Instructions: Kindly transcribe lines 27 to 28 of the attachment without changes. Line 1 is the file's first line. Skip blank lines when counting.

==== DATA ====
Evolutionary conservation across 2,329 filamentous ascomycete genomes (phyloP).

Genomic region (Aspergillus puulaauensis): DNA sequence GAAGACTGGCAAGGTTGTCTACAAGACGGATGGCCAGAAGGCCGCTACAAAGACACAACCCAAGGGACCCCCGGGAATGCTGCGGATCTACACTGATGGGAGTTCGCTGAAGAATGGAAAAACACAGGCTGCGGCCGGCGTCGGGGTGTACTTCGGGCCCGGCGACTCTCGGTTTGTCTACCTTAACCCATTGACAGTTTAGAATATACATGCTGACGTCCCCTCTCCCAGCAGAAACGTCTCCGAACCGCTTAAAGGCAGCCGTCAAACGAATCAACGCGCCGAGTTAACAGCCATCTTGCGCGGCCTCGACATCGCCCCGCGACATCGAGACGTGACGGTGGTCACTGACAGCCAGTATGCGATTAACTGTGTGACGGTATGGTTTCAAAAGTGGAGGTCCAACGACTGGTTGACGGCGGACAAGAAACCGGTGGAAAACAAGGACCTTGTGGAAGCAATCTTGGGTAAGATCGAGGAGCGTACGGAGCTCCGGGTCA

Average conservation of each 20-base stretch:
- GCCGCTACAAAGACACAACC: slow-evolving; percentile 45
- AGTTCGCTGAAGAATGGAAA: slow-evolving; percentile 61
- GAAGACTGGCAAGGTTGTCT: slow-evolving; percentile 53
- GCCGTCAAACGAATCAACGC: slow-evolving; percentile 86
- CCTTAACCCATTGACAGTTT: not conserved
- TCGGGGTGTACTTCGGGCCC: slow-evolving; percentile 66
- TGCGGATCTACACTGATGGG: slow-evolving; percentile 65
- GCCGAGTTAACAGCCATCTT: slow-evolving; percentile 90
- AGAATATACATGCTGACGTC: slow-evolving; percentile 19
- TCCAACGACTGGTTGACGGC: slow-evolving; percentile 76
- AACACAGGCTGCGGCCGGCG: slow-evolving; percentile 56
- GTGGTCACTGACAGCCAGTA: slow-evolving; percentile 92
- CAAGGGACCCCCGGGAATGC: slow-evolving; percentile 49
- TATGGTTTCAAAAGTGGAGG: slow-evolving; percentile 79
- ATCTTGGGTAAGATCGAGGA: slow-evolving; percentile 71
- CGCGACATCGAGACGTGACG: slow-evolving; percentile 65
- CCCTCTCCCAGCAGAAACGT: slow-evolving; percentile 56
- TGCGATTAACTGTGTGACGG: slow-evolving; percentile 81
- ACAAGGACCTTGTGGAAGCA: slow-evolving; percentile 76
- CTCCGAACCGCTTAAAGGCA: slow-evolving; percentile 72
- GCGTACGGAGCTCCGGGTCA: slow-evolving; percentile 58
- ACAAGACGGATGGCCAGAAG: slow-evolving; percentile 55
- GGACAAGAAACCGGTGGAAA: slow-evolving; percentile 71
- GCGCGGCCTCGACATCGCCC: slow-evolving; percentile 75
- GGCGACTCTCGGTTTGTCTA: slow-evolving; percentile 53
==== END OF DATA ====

- GCGCGGCCTCGACATCGCCC: slow-evolving; percentile 75
- GGCGACTCTCGGTTTGTCTA: slow-evolving; percentile 53